On Friday, the Navy issued a draft request for proposals that maps out its plan to buy 25 new helicopters, giving companies until Dec. 5 to respond. It also invited bidders to an unclassified conference to be held the week of Dec. 10, when government officials will answer questions about the proposed terms of the competition.
This time, Lockheed Martin is paired with Sikorsky Aircraft, a unit of United Technologies Corp, offering Sikorsky’s S-92 helicopter.
Lockheed’s partner on the previous program, Finmeccanica SpA unit AgustaWestland, has teamed up with Northrop Grumman Corp, to submit a possible bid based on AgustaWestland 101 helicopter.
Boeing Co said it is also studying a possible bid based on its H-47 Chinook helicopter or the V-22 Osprey tilt-rotor aircraft that it builds with Textron Inc’s Bell Helicopter unit.
Interesting how LM must know every iota about what AW is up to, yet bailed out on them and are now in bed with Sikorsky. Also last time NG was a partner on Sikorsky's proposal.
In the draft request, which was posted to a federal procurement website on Nov. 23, the Navy said its acquisition plan aimed to integrate mature communications equipment into an existing aircraft. It said it expected to issue a final draft request for proposals in March 2013 and award an initial engineering and design contract by mid-2014.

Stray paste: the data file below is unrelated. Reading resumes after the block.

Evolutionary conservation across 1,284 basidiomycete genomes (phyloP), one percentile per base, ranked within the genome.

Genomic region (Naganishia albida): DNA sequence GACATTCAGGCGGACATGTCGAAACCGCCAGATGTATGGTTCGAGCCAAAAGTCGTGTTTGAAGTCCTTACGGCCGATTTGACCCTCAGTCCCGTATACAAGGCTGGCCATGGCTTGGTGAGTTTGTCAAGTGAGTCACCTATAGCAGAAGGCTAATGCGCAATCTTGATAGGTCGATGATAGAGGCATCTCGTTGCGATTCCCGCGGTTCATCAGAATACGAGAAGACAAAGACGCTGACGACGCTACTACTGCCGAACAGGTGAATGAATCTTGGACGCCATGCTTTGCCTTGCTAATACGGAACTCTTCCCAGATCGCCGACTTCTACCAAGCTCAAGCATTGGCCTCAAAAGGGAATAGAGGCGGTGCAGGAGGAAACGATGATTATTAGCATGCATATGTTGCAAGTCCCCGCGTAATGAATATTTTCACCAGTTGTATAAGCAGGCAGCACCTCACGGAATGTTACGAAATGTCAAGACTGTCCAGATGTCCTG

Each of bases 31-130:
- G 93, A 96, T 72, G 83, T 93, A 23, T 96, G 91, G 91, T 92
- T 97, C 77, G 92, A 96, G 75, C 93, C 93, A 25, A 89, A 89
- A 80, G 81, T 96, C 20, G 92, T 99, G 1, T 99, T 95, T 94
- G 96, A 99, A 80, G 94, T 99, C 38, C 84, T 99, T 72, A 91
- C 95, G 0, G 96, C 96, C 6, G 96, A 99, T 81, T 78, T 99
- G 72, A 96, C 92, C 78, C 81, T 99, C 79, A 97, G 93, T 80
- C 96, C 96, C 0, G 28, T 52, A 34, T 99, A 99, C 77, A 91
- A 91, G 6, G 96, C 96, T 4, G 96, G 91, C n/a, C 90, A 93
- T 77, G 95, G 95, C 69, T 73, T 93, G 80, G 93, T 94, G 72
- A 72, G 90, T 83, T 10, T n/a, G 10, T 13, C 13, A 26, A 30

“We’re pursuing a technically viable and cost-effective aircraft to replace the current presidential helicopters,” said Navy spokeswoman Kelly Burdick. “No PowerPoint planes.”
Captain Cate Mueller, another Navy spokeswoman, said the Navy planned to award a fixed-price contract with an incentive fee for the development program, moving to fixed-price terms for low rate initial production and full production.
She said the new program was structured to emphasize “affordability, cost control and risk reduction in balance with system performance,” before any major contracts are awarded.
As opposed to non affordability, lack of cost control and risk acceptance?
Point being we all start off with such goals, but how can you expect LM to deliver such, given the disasters of VH-71 and F-35?
The "No PowerPoint" rule means we should see derivatives of existing aircraft, so chances are good it'll be the same core airframes as last time. Boeing tried to offer the Chinook last time, but it was deemed too loud and big for the job, and I imagine an Osprey would have similar challenges.